In 1899, Edward Stratemeyer founded the evil-sounding Stratemeyer Syndicate, a "factory" that produced children's books. He would hire writers through newspaper ads to write books according to idea and plot points that he mapped out. Why, one might ask? Because a writer eventually dies, leaving their series defunct and likely unfinished (obviously this was before VC Andrews, who can write from the dead). To avoid this, Stratemeyer theorized, one could simply hire a bunch of writers to write under a single psuedonym and the series could go on and on.
Some of our most beloved children's series were produced under the Stratemeyer Syndicate: Nancy Drew and The Hardy Boys just to name two. Franklin W. Dixon was the designated psuedonym for The Hardy Boys Mysteries; but he was actually many authors including Leslie McFarlane, William Dougherty, and James Buechler. And, if you think these writers were the main creative force behind the books, think again: Stratemeyer, and later his daughters, Harriet and Edna, were the ones who plotted out the course of the books.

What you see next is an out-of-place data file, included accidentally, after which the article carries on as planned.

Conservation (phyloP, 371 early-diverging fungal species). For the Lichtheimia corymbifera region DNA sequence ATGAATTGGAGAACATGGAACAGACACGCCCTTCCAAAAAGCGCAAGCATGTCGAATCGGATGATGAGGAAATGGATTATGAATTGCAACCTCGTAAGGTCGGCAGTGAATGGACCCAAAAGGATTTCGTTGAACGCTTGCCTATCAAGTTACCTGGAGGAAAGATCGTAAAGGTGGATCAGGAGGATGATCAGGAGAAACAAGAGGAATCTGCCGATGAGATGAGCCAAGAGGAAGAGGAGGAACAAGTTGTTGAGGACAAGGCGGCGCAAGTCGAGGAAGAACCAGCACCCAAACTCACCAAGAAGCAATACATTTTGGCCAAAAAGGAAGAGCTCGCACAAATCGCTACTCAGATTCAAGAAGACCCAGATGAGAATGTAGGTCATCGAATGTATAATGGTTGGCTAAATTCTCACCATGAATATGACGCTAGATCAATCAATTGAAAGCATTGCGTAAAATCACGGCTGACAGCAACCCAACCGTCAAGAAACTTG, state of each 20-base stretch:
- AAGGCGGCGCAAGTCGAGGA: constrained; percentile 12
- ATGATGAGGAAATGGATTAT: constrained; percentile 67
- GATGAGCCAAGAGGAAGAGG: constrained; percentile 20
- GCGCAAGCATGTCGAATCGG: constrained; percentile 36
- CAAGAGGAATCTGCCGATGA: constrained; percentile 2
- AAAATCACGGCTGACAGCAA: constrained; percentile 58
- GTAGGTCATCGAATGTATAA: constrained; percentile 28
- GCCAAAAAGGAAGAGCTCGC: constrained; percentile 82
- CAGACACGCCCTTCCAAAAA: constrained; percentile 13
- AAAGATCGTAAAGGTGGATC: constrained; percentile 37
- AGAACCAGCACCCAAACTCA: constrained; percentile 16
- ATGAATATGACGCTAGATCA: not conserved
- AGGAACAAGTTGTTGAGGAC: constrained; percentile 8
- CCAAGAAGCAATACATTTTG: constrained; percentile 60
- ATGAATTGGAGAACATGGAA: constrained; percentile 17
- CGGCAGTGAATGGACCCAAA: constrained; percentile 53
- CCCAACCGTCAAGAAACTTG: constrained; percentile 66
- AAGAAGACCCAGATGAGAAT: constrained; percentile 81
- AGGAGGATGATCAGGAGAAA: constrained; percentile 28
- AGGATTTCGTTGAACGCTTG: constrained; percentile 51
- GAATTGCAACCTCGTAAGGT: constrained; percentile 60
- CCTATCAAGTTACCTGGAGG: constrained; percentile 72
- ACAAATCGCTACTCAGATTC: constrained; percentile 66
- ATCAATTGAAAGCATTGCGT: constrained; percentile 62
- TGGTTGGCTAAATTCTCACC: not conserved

My first question is, why bother with the psuedonym at all? It's not as if kids pay much attention to who the authors of their books are, especially when they're looking for "Hardy Boys." Just stick the name of the author for that book on the copyright page, take the author name off the cover, and no one would probably notice. Does there have to be an author for a book? Or do they feel the need to attach an author for credibility?
Which leads me to my second question: does knowing these series were created by a corporate syndicate, and were mass-produced like those bagels you buy in plastic bags at the grocery store (eugh) change how you feel about them? I've never read Nancy Drew or the Hardy Boys, but I have to admit I'm a tad bit more leery of them now than I was. How about modern books that are produced the same way--Gossip Girl or Luxe, for example?
If you were a Hardy Boys or Nancy Drew fan growing up, what was the appeal of the series?
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